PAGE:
# Solution Dilution

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Alright so now I'm going to talk about solution dilution.
So to dilute a solution simply means to add solvent
to the solution. So remember that the solvent is our majority component.
In other words, the solvent is what does the dissolving,
not what becomes dissolved. That's the solute if you remember.
And when we dilute a solution, the solution becomes less concentrated.
So for instance, if I had a concentrated aqueous solution,
aqueous meaning that the solvent is water,
if I had a concentrated aqueous solution
and I diluted it, that simply means adding solvent to it.
And once I added a solvent to it, the solution is now less
concentrated. So there's a pretty easy way to quantify
solution dilution and,
in general, the following equation is used:
M1V1 = M2V2
So, what M and V stand for
well lets just write it down. M is the molarity
and remember that is in moles per liter
or simply molar. So not moles per liter times molar
moles per liter OR molar.
And, V just stands for volumes.
The V is the volume
and that's typically in liters but, make no mistake, it could be given in milliliters,
gigaliters just whatever prefix.
It's more commonly just liters or milliliters though,
maybe in microliters - anyhow -so let's go over
what M1 and V1 and M2 and V2 are.
M1 and V1 apply to the concentrated solution.
So I'll just stick it over here - concentrated.
And M2 and V2 apply to the diluted solution.
So, my concentrated solution has a molarity in a volume.
And my and diluted solution has a molarity in a volume.
And they so happen to be related by
this equation. And the reason why they are related by this equation
Well, what is molarity? Remember, molarity is
moles per liter. So we have
the Moles 1
over the Liters1 times the volume 1 which is in liters usually
and then we have the moles
in 2 over the liters in 2
times the liters in 2
Well, we can cancel out liters on both sides
and we're left with nothing but moles.
So what this equation is really saying
is that the amount of moles is conserved when we dilute a solution.
Which is true because we're not messing with the solute.
We're messing with the solvent.
So, hopefully that gives a little bit insight
as to why this equation, how it works.
So, let's go through an example where we actually use this equation.
And I like this coming up example because
it sort of resembles a problem that you might encounter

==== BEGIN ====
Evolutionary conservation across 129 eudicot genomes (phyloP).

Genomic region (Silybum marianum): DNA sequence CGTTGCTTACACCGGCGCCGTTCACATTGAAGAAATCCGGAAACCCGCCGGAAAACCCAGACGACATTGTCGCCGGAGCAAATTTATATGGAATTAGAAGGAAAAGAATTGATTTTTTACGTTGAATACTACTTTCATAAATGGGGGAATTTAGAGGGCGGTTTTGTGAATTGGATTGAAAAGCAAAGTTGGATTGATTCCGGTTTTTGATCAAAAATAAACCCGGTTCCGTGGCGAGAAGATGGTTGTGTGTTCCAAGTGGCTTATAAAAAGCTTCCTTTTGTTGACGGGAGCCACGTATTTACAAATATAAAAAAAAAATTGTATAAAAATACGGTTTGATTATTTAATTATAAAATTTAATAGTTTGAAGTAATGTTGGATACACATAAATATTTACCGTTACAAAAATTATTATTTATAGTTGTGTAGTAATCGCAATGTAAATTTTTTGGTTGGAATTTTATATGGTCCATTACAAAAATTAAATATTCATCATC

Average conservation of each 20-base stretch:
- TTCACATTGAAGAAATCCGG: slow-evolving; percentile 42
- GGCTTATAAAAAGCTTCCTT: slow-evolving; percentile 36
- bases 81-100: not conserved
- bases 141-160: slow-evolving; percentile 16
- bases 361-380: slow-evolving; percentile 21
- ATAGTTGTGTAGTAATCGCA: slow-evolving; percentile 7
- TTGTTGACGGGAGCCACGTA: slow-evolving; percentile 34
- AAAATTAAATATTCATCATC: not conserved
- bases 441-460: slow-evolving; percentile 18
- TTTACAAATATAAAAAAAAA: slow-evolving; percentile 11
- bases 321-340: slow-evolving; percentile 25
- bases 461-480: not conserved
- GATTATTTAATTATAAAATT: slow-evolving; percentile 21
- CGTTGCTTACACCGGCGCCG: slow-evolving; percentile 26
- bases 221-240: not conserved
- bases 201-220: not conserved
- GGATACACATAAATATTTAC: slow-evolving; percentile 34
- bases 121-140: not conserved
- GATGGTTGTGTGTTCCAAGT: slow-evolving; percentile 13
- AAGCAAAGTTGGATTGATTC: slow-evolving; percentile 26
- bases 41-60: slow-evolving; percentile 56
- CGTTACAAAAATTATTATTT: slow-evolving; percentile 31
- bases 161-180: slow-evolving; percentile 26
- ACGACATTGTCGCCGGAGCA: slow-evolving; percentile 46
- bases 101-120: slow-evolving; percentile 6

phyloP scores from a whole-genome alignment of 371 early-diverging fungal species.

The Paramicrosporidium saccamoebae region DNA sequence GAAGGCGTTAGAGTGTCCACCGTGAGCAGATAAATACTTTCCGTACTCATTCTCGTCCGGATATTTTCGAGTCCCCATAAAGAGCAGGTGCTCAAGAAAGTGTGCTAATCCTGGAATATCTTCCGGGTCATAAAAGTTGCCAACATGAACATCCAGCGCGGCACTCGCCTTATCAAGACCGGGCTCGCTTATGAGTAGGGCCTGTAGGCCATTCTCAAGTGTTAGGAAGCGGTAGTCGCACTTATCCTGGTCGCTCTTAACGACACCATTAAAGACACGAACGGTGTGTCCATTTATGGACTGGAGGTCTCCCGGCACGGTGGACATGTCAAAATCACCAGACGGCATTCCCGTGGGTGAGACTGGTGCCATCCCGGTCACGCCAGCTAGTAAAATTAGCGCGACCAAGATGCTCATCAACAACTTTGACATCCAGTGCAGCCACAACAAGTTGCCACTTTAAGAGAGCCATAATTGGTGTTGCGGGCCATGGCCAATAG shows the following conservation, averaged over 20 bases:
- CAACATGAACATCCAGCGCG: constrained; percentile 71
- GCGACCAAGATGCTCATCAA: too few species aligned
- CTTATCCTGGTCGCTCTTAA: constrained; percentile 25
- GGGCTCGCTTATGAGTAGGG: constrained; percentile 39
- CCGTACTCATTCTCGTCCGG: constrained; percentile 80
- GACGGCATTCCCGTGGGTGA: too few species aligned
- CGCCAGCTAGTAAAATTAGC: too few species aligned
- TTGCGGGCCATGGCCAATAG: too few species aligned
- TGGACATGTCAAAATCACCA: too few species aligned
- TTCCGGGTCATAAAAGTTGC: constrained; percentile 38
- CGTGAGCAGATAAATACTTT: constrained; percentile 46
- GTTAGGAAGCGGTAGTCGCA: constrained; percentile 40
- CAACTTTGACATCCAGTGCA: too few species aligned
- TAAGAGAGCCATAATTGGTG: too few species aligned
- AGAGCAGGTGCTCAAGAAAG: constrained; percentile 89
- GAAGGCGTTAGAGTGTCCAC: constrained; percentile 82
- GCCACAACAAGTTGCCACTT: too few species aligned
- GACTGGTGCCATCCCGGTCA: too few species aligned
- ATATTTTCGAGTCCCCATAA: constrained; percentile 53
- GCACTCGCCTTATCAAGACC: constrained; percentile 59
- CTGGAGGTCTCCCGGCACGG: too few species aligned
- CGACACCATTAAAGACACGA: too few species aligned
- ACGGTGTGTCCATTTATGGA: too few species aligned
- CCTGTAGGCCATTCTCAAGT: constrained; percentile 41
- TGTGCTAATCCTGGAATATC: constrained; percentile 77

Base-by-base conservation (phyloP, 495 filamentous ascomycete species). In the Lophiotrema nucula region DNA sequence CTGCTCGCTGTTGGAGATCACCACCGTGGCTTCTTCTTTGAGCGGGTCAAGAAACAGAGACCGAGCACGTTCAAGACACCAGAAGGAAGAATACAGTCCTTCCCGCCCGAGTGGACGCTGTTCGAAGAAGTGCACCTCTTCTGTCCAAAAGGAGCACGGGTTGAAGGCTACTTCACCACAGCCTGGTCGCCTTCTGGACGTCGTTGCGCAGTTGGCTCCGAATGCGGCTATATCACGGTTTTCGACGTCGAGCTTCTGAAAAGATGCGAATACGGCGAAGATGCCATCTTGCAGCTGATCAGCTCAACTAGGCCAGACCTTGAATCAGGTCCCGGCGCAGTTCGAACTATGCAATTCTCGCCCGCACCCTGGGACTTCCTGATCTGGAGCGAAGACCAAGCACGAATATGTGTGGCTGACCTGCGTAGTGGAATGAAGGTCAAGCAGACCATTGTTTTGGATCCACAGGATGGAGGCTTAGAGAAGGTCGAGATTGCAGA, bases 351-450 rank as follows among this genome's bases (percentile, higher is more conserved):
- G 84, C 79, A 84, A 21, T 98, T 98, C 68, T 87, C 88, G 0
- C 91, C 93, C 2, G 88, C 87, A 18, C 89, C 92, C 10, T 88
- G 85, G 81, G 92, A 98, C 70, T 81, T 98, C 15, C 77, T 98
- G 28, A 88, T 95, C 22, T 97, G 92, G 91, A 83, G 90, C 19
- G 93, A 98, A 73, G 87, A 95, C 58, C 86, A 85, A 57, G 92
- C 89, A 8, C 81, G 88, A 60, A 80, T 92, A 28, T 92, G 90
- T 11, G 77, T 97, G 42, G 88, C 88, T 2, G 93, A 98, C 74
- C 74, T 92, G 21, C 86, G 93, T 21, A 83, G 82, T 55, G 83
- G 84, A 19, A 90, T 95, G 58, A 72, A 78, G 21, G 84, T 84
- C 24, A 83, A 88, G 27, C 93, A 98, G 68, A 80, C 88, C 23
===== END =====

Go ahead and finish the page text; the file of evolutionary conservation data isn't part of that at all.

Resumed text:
on an exam. So a lot of them happen to be worded kind of like this one.
The problem says: What volume of a 12 molar HCl solution
must be diluted to 10 milliliters to make 3 molar HCl solution?
So I wrote the volume in blue because that's going to be our unknown.
So I'm just going to call that V1, so V1 is our unknown.
So that's what we're trying to figure out.
And it says 'what volume' of a 12 molar solution,
so I assume that the 12 molar solution from which you're taking this volume
applies to solution 1 as well, the more concentrated one.
So I'm going to say that the molarity of 1 is equal to 12 molar
and then it says what volume of a 12 molar solution
So we have the volume unknown, we have the molarity of 1,
that is 12 molar, and it says that we have to dilute it to 10 milliliters
to make a 3 molar HCl solution.
So we're going to have a V1 and a V2 and a M2
The volume given is 10 milliliters
and the molarity given is 3 molar.
So, that's basically how to choose which one is M1 and with one is V1
and so forth.
Typically, it doesn't matter what the subscripts 1 and 2 are as long as they're both in the same.
So, in other words, I could switch this around and I could put
I could put the 2 here and the 2 here and I can put the 1 here
and the 1 here, it doesn't matter as long as
these 2 are the same, and these 2 are the same.
So, let's solve the equation.
Remember that the equation is M1
V1 equals M2 V2
Well if V2 is our unknown
then I can divide both side of the equation by our M2
because we're trying to get V2 all by itself
M2
the M2s on the right side of the equation cancel
and you end up getting V2 is equal to M1V1 over M2
So the algebra to get to the final result isn't really that bad.
At this point all we have to do is just plug in our numbers and we're good to go.
So M1 and V1 - M1 is 3 molar
V1 is 10 milliliters
And M2 that's 12 molar
Molar here cancels with molar here
and so we have nothing but
3 time 10 over twelve which is 30 over 12
and you can actually reduce this by dividing the top and the bottom of the fraction by 6
And you will end up getting 5 halves and this is in millimeters
So that is our answer 5 halves milliliters (5 over 2) or .4 whichever one
Typically you wouldn't want to express it as a fraction because you're trying to keep tabs
on the number of sig figs (significant figures) and things like that.
But I just did it because I'm not really trying to go over sig figs in this video I'm going over the equation.
But that's how to use the equation, very straightforward
all you have to do is algebraically solve for your unknown by dividing both sides
by the other variable that's associated with it;
with the unknown. Typically, like I said, three of them (the variables) have to be given
so that you can solve for the one unknown.
So there you go!